Fear of failure fuels Durant's rise on defense: 'I just want to be counted on'

Fear of failure fuels Durant
Fear of failure fuels Durant's rise on defense: 'I just want to be counted on'  

Kevin Durant is a four-time scoring champion. That part of his game has never been questioned. But, his defensive prowess has always come second in NBA circles.

"I've been a scorer my whole life," Durant said to ESPN's Chris Haynes. "I've been a one-on-one player my whole life. All I've thought about in the past was different ways to score, rather than different ways to impact the game."

Through 11 games this season, Durant has has been a star on defense while averaging 24.8 points per game at the same time. Durant has blocked 27 shots this season, second to only 7-foot-1 center Rudy Gobert (28), and is averaging a career-high 2.5 blocks per game, tied for the NBA lead with Gobert.

Durant's previous high for blocks per game was 1.6, a mark he set last year in his first season with the Warriors.

"I just want to be counted on by my coaches and my teammates in those situations," Durant said. "I don't want my coach to have to pull me out the game in situations in the fourth quarter because I can't play defense and then they need to go to a defense-offense [substitution pattern]. I don't want to be that player. I never wanted to be that player. So that's what I feared more than anything."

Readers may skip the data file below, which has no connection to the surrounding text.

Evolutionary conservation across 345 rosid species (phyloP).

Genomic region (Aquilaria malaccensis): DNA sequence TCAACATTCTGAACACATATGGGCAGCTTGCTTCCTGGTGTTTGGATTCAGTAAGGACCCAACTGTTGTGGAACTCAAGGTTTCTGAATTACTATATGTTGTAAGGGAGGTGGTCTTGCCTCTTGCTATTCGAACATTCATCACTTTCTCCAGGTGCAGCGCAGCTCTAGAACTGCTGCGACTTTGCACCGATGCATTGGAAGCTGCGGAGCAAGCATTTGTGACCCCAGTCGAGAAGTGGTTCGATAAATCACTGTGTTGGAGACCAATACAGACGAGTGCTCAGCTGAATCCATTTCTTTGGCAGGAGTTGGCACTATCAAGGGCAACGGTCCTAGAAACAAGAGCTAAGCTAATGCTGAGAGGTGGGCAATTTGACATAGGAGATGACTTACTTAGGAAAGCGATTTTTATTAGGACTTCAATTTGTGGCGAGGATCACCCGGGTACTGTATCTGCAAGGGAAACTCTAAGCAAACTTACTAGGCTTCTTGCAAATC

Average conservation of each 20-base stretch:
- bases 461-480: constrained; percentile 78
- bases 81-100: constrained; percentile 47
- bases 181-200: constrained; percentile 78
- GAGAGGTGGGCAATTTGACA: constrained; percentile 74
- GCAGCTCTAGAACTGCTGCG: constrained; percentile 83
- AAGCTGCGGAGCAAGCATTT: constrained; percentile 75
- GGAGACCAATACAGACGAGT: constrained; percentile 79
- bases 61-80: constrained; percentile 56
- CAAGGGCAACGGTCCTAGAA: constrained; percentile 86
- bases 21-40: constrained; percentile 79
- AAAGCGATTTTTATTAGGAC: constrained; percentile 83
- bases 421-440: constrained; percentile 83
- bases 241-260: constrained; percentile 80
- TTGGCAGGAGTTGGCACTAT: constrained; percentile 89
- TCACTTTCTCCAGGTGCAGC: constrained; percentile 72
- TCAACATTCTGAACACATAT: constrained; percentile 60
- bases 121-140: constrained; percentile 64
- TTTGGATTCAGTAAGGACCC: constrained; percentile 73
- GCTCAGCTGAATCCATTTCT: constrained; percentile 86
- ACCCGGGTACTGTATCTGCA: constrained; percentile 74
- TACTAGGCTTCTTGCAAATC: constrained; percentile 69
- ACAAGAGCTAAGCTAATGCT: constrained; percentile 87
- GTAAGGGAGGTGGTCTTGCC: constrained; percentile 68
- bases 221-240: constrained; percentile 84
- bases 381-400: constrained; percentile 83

Though his defense has been noticed on a much higher scale the last two seasons playing for the Warriors, Durant says that side of the game really started to be a focus for him two seasons before joining Golden State.

"I didn't want to be the guy where all the film clips are about how they back-doored me, or how someone drove around me or how I'm not contesting shots. I was more so just nervous about being called out during film sessions. That's why I wanted to get better."

And now, that focus level has increased with each passing day while learning from players like Draymond Green, Andre Iguodala, Shaun Livingston, Steph Curry, among others.

"It's contagious," Durant said. "If you're seeing that all the time, and it's creating points for you, that s-- is fun. It's fun when you get your teammates involved on both ends of the floor and you're all as one out there on the basketball court. You don't want to be the liability, and that's what I'm fighting against."


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